Alaska Mileage Plan Considering Revenue Based Program?

When you look at the trends we’ve seen among legacy carrier loyalty programs the past couple of years, I think it goes without saying that Delta SkyMiles has been a trendsetter. Almost all of the changes have been negative, but there’s no doubt that Delta has been “innovating,” and other carriers have been following their lead.

Early last year, Delta announced that they would be adding a spend requirement for status, whereby you basically have to spend an average of 10 cents per mile (pre-tax) to qualify for status. There were a couple of ways to get around this, like having a SkyMiles account registered at a foreign address, or by putting $25,000 of spend on one of their co-branded Delta American Express credit cards. United quickly followed suit.

Then this year Delta announced something truly radical among legacy carriers. Starting next year Delta will be awarding miles based on how much you spend on a ticket as opposed to how many miles you fly. While United seems to be copying everything Delta does, interestingly this is one area where they haven’t followed suit quite yet.

Meanwhile I’m not surprised that American and US Airways haven’t matched either of these changes yet. That’s because they’ll likely be announcing a combined program next year, so there’s no point in making too many individual changes before the programs merge (which is why I was kind of thrown off by their changes last week).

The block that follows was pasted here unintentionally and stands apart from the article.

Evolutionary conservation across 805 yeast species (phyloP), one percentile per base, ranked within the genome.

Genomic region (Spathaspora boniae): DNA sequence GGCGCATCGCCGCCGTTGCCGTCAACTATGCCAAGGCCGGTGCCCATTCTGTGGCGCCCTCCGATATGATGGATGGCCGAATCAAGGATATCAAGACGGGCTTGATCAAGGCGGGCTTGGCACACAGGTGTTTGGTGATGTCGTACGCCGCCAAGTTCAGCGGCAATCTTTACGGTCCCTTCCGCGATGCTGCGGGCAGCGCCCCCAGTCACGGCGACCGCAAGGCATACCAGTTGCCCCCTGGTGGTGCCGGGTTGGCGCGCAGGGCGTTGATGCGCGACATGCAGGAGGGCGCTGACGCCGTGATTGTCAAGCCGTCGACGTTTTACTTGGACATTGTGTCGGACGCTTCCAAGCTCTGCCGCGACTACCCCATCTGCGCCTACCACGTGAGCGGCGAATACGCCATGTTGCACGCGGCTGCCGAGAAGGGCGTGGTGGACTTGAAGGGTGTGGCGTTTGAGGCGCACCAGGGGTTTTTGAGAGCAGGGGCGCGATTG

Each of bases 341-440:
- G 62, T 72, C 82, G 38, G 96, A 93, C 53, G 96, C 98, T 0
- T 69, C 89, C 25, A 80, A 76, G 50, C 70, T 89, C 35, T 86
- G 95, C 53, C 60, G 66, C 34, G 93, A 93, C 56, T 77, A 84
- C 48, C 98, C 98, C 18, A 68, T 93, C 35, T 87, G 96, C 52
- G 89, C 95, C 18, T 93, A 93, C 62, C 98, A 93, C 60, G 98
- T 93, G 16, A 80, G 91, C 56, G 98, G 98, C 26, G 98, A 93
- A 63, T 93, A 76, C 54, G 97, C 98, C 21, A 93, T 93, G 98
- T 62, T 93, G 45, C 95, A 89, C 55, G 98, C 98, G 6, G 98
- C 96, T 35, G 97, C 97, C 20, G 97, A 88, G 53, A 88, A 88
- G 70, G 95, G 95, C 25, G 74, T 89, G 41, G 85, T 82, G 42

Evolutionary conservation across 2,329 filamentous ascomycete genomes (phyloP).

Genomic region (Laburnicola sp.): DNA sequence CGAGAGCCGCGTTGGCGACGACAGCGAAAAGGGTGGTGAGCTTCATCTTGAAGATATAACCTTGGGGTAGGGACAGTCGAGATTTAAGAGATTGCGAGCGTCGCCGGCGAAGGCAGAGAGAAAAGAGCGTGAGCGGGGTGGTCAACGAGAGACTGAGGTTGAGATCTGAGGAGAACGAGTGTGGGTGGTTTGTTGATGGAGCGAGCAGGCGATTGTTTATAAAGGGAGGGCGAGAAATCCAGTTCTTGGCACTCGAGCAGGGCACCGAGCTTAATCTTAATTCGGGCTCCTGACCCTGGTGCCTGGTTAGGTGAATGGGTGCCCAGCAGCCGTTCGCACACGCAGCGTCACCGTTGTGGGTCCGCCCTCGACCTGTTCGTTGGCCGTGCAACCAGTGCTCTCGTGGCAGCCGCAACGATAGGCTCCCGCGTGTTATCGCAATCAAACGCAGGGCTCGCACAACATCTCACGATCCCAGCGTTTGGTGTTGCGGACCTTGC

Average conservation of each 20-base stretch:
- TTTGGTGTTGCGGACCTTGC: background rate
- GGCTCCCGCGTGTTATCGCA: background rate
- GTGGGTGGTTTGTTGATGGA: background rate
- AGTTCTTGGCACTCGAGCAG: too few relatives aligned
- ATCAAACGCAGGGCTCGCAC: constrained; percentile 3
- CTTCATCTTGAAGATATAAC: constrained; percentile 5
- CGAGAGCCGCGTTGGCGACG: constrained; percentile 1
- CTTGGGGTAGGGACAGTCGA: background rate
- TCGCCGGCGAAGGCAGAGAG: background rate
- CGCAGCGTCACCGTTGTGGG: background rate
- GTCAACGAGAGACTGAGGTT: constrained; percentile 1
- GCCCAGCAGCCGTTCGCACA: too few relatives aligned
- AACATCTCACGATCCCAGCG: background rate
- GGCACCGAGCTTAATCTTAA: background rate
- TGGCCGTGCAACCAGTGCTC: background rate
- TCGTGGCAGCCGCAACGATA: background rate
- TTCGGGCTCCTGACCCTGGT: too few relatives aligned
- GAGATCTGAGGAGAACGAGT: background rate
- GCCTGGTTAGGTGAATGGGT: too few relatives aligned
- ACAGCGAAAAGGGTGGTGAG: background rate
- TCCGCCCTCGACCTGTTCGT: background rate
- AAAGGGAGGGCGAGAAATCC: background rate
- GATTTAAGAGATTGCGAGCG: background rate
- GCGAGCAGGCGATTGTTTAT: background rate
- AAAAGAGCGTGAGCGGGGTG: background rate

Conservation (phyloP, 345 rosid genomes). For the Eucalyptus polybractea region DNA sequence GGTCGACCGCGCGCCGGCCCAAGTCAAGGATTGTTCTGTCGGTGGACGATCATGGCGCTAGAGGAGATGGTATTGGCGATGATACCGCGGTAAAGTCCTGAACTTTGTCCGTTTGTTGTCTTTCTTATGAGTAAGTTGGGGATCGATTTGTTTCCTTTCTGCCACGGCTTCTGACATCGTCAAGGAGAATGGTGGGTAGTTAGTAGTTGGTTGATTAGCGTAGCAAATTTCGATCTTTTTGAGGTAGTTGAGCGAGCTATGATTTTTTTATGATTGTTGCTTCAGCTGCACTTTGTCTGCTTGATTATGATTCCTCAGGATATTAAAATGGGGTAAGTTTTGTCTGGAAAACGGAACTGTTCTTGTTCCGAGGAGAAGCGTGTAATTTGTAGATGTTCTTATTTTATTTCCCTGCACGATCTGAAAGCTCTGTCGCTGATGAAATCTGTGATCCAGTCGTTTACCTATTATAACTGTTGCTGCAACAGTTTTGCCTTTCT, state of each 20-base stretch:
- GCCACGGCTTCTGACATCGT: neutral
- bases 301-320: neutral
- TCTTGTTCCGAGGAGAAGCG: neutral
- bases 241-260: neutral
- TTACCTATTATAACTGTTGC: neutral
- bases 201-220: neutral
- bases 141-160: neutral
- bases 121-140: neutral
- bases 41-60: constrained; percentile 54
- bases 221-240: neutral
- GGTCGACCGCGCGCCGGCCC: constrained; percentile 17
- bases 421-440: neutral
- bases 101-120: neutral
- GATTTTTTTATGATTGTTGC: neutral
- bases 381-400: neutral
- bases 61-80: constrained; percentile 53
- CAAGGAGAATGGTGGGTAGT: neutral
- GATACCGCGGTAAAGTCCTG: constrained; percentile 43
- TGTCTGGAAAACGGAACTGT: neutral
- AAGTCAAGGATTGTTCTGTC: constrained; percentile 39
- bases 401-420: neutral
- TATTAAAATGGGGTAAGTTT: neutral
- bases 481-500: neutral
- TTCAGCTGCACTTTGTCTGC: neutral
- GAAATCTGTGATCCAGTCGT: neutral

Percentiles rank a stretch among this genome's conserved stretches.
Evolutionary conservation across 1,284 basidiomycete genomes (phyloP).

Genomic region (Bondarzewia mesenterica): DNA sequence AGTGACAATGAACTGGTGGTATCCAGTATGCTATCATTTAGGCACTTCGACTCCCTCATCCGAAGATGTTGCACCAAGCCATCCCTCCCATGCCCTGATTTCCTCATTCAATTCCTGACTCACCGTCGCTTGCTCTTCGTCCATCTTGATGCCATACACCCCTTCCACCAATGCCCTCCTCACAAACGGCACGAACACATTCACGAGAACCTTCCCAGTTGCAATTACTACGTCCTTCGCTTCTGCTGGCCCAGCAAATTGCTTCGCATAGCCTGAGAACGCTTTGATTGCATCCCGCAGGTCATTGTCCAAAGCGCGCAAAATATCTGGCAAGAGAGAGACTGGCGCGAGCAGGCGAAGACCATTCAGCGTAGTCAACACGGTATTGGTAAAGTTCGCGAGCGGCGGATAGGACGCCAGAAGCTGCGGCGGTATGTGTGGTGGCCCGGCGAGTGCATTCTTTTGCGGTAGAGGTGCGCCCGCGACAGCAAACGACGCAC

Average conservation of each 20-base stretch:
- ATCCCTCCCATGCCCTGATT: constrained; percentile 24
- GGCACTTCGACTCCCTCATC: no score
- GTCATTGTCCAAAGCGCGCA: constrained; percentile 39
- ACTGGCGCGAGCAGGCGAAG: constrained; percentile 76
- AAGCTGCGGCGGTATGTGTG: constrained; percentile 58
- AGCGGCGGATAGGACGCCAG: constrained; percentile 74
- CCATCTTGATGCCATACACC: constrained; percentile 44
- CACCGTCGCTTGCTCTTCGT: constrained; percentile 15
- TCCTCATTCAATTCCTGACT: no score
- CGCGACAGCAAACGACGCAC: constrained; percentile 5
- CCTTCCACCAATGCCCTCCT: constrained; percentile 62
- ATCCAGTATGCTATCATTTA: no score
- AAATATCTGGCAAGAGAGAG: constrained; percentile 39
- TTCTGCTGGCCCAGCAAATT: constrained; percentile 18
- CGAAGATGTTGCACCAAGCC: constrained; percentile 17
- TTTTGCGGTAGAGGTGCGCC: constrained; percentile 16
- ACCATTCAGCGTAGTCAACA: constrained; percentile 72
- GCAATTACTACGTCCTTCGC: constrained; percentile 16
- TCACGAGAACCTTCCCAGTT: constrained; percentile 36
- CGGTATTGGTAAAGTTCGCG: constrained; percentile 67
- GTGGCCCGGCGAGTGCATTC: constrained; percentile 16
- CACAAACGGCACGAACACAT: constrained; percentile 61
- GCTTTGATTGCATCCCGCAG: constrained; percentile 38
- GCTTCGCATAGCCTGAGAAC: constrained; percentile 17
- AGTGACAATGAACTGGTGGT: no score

Anyway, it seems that exploring these options isn’t limited to the “big three.” Admittedly some low cost carriers already have revenue based frequent flier programs, but it looks like Alaska is also at least considering it as well.

They’ve sent out a survey to select Mileage Plan members, which in part offers the following scenario:


Most interesting is the last section:

Elite Tier Status

Now all of the points you earn through flights, in-flight services, Alaska Airlines Visa spending, or partner spending will apply toward Elite tier qualification. Elite members enjoy great benefits such as seat upgrades, earning bonuses, priority security lanes, and early boarding.

And then they also seem to be exploring which benefits members value the most:


Anyway, nothing even remotely conclusive here, but it’s pretty clear that Alaska is at least exploring the possibility of a revenue based program…

Filed Under: Alaska
  1. Lucky,

    Revenue based ACCRUAL is ok with me, as long as they do not go to fixed value redemption like Southwest.
    The day they do that I dust off my Fidelity Amex and go for 2% cash back.

    For this, 1 mile is costing me 1.6c at most for my airline CC spend
    I do not care about the “free” mile rebate from cash tickets, as I value that at 1c each + 50% bonus for my elite status = 1.5% cash back.

    I just analyzed our whole family spend for 2013 on Amex on an old Blue Cash card with 5% cash back with no fees.
    What I found was that I keep this card for the 5% cash back, but it only gave me 5% back on 20% of charges